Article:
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Bridge to Peace

Faraz, 22, from Jordan, who suffered from Cystic Fibrosis (CF), received medication that saved his life
Date: 19.12.21 | Update: 06.01.22

Cystic Fibrosis (CF) is a life-threatening inherited disease that affects many body systems and severely damages lung and pancreatic function. Major harm is caused mainly to the respiratory and digestive tracts. CF is understood to be incurable, and it appears only when both parents carry the gene mutation causing the diseases.

Faraz, 22, from Jordan, has been in prolonged follow-up care at Schneider Children's since he was 3 years-old. His parents initially arrived in Israel for the first visit with Faraz through the assistance of Queen Noor of Jordan, following the death of two of their older children who had previously died of the disease. Subsequent visits to Schneider were halted a few years ago due to withdrawal of financial support. Faraz's clinical condition deteriorated since there is no existing CF treatment center in his town in Jordan. In light of research being conducted on a novel drug for CF, in which Schneider was participating, Faraz returned to Israel for treatment. However, once the the research study ended, treatment also ended for Faraz.

Faraz's mother was helpless because of her son's worsening condition which kept him bedridden and on a respirator. In her despair. she contacted Prof. Hannah Blau, founder and former director of the Institute of Pulmonology at Schneider Children's, who took immediate action and checked how to help. Prof. Blau contacted a representative of the Israeli pharmaceutical company and following extensive efforts, succeeded in obtaining authorization for Faraz's treatment for one year.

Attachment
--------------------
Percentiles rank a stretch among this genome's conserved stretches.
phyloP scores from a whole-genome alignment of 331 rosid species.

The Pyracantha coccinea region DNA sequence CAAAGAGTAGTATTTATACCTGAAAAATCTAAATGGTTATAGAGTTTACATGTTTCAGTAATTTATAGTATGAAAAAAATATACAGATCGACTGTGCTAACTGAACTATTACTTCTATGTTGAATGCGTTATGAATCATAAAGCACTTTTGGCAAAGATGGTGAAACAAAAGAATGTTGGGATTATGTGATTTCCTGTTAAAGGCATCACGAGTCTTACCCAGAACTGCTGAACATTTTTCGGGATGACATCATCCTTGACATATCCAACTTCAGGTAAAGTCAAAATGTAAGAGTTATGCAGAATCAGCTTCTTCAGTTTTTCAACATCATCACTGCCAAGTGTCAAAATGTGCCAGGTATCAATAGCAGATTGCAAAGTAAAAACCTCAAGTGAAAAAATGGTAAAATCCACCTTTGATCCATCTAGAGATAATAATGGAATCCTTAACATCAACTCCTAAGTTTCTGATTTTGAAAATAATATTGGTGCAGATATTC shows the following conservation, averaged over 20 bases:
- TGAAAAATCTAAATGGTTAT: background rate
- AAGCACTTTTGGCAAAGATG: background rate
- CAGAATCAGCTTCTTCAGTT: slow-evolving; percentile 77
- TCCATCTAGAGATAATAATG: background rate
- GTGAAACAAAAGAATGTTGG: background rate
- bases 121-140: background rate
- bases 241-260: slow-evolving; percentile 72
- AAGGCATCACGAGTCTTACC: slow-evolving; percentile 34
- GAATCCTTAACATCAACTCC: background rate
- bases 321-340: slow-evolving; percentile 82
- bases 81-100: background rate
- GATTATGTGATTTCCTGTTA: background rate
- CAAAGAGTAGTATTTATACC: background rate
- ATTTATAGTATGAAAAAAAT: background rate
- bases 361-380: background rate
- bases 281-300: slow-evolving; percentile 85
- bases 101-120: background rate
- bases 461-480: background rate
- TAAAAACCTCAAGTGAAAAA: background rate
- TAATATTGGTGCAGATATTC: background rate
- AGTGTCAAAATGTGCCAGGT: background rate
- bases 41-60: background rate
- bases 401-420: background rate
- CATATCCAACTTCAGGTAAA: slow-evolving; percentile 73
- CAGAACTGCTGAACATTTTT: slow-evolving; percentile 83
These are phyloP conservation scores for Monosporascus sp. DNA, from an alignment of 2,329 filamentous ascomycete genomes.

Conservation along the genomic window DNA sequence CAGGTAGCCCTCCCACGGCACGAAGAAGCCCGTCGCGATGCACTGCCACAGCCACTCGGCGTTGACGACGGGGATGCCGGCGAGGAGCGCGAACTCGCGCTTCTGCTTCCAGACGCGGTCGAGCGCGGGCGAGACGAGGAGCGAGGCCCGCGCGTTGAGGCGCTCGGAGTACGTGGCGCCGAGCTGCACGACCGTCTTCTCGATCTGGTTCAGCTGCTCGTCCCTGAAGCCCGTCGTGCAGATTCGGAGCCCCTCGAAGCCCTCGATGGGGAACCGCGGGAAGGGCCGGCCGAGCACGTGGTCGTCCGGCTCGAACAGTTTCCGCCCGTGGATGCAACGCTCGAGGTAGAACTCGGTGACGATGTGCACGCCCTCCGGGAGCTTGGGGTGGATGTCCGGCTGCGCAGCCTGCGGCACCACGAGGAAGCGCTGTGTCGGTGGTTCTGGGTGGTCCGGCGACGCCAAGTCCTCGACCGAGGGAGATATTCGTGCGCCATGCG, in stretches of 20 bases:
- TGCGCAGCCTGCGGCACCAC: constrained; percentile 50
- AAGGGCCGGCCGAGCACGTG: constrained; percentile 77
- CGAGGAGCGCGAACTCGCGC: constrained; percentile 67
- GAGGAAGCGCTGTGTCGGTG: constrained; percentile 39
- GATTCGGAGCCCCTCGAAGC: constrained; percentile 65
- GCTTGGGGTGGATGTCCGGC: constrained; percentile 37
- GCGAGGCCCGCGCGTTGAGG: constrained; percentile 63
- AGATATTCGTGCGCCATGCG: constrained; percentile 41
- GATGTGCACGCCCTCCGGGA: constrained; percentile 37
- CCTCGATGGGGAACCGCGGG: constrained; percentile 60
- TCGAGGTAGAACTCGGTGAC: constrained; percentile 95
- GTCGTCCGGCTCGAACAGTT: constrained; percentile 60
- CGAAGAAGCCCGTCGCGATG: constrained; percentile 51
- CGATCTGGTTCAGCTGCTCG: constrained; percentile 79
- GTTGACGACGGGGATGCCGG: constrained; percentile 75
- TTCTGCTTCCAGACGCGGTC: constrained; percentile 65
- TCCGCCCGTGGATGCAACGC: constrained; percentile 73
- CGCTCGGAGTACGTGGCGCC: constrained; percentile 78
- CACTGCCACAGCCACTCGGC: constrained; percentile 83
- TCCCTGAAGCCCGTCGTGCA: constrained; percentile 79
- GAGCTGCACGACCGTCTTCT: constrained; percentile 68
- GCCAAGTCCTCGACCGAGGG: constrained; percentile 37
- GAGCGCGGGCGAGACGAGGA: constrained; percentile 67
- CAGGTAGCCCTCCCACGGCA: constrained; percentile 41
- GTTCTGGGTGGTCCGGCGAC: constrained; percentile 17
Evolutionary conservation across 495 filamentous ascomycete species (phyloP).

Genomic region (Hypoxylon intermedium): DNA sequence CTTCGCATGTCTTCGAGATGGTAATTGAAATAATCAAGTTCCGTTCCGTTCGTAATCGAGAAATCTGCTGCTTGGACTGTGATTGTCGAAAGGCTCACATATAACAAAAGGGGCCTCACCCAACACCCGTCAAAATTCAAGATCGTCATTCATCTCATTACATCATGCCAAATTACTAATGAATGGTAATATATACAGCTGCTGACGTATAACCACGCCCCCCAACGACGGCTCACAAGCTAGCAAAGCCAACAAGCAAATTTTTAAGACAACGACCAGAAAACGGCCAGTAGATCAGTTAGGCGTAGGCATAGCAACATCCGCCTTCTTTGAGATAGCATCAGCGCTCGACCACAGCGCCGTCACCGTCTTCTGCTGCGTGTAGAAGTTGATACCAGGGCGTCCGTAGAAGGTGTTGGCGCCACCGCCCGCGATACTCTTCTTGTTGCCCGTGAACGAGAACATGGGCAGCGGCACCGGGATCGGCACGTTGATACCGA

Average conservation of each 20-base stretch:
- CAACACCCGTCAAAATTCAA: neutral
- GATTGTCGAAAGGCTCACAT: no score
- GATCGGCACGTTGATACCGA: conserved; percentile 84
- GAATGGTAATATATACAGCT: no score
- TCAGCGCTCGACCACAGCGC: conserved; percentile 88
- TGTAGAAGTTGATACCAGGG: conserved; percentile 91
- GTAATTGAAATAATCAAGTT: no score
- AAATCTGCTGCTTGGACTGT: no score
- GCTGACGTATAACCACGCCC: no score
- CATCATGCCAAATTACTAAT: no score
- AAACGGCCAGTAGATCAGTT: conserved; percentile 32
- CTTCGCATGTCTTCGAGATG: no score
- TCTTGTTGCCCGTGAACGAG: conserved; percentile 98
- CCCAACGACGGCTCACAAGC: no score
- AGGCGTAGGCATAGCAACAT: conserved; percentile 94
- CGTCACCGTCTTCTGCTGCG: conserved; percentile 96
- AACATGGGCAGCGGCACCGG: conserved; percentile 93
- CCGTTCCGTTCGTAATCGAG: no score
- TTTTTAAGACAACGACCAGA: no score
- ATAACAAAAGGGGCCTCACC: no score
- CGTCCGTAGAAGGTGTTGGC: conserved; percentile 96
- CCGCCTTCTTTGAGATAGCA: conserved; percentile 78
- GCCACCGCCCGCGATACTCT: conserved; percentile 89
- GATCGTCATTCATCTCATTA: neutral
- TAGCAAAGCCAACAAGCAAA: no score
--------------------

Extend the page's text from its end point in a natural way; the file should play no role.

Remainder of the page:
But then a new problem arose – how to transfer the drug when the company had no representation in Jordan, while simultaneously Faraz's critical condition required supportive medical care which was unavailable in Jordan. Prof. Blau then approached the Jordanian embassy in Israel for assistance in transferring Faraz to Israel, and finally received the green light for the long-awaited entry.

Prof. Blau noted that "I have known Faraz since he was a small boy after his two older brothers succumbed to the disease. Due to his critical condition, his chances of survival without the drug were minimal. Thanks to good people including the drug company which contributed the medication, the Ambassador of Jordan to Israel, Ghassan El-Majali and his deputy, Mohammed Hamid, and Israel's Consul in Jordan, Etti Binyamin, we succeeded in bringing Faraz to Israel after months of waiting following approval because of corona."

Dr. Dario Prais, Director of the Pulmonology Institute at Schneider Children's said that "CF is a very difficult disease with many clinical manifestations, the most dangerous of which is respiratory distress which leads to rapid advancement of the disease. Luckily, there are 'life-changing' drugs that improve damaged protein function in the airways and body cells, thus contributing towards a better quality of life for patients, and even extending their life-expectancy, which today reaches an average of 45 years. Due to the authorization for compassionate care, the drug that arrived at Schneider and the excellent multidisciplinary cooperation that characterizes the hospital, we succeeded in granting Faraz life-saving care. There is no doubt that this was an exceptionally moving story that will remain with us for many years to come."

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